The most successful games of the year tend to have quite a lot in common. Big budgets, marketing, big teams and non-stop development support after launch. Among Us, by comparison is a micro-budget game produced by three developers over at Innersloth. So how did Among Us, lacking the budget or professional capacity of its rivals, become the fourth most popular game on Steam?
Among Us: Initial release returns only minor success
To say Among Us flew under the radar is an overstatement. Among Us never saw more than 50 players in its first 6 months, and never more than 1,000 in its first 17 months. Additionally, because games require 10 players to play under optimal conditions, the small player base also made picking up the game less desirable.
During the few months following its release, Marcus Bromander, an artist for Among Us, stated that “we’re really bad at marketing,” in an interview with Kotaku where he was asked about why a game capable of reaching over 300,000 concurrent players took two years to do so.
Among Us is a perfect example of the paradox of success. As more players picked up the game, word of mouth helped spread the game through small circles. When players with platforms on Twitch or YouTube began playing, this increased tenfold, and hundreds of thousands picked up the game. Success breeds success.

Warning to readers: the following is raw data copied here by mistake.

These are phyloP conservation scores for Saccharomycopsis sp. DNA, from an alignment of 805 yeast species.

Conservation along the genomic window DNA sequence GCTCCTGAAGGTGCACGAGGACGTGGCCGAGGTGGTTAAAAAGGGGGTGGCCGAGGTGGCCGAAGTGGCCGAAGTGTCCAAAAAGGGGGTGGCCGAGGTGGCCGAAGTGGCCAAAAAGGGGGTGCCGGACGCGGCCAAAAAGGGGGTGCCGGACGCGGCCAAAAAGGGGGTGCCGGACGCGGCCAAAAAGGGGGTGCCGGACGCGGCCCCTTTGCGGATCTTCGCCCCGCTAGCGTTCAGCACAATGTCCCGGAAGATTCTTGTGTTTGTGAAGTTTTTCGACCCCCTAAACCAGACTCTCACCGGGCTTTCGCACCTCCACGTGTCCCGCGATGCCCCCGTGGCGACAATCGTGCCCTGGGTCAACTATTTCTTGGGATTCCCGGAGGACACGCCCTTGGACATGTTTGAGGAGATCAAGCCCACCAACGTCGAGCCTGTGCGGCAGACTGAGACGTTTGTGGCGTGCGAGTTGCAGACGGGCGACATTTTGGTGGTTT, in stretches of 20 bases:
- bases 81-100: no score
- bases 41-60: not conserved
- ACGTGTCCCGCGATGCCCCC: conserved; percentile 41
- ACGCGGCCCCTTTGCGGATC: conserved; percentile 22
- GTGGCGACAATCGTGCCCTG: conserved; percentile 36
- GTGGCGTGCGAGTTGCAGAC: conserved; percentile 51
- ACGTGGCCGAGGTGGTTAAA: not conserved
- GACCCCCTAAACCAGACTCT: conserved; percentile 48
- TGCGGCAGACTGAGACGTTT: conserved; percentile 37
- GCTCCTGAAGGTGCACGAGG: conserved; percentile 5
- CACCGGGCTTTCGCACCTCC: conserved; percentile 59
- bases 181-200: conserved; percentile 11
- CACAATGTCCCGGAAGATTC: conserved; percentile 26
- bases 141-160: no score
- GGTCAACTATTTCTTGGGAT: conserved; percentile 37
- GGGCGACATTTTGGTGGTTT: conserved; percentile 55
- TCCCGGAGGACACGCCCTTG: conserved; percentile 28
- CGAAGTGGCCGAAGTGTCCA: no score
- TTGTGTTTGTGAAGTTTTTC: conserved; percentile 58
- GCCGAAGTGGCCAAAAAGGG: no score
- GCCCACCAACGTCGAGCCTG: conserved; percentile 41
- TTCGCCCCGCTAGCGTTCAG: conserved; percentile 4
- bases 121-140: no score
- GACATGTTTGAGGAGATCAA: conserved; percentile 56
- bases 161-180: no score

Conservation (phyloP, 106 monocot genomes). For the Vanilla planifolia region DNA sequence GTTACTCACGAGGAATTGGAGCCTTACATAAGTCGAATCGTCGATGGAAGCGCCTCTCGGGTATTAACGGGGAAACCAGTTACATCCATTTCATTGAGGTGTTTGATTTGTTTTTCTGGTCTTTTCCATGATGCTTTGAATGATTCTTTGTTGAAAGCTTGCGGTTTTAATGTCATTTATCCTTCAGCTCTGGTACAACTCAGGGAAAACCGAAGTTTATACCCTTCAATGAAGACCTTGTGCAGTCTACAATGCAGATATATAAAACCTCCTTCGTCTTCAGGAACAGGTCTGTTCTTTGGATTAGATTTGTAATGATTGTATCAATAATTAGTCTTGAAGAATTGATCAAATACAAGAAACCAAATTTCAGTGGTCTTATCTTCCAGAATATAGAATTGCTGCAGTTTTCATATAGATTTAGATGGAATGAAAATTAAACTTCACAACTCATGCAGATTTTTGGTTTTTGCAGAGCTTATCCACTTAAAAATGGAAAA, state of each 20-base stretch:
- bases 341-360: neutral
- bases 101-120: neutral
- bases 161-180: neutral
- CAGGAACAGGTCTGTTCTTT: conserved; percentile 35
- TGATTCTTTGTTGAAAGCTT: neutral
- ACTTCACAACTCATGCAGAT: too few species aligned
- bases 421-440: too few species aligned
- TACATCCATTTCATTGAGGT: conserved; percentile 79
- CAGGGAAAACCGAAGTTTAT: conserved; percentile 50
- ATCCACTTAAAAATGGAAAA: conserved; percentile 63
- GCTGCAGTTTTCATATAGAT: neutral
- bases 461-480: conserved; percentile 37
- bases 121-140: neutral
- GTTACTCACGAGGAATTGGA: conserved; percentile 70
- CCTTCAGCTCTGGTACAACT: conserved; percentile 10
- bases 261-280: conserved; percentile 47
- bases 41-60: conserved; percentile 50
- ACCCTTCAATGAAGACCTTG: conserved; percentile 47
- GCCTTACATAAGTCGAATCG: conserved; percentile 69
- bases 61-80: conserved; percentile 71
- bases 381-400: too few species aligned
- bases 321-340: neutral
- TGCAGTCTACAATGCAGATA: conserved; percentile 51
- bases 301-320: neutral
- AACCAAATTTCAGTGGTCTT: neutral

Additionally, the extremely low cost to purchase (free on Android and iOS, $4.99 on PC) meant that players were not deterred by a large price barrier.
Who began the current Among Us craze?
It’s actually fairly difficult to identify who exactly is responsible for Among Us having the delayed explosive success. In an interview with Kotaku, Innersloth’s developers talked about how the game found success in Brazil, Mexico, and Korea before ever finding a foothold in the United States.
Eventually, Among Us got picked up by big streamers such as Sodapoppin and xQc, who eventually spread it to more and more streamers. Those streamers, in turn, spread it to their audiences. And now the game seems to be everywhere.
At the end of the day, Among Us never would have found the success it did if the game wasn’t worthy of it. The game is fun. It’s fun to play with friends, it’s fun to watch others play, it’s fun to win, it’s even fun to lose if you don’t take it too seriously.
Innersloth created a game that was capable and deserving of an audience of hundreds of thousands. They didn’t achieve those numbers through marketing trickery or inconceivably large budgets, they did it by making an excellent product and waiting for the audience to come to them. To that end, they deserve to be congratulated.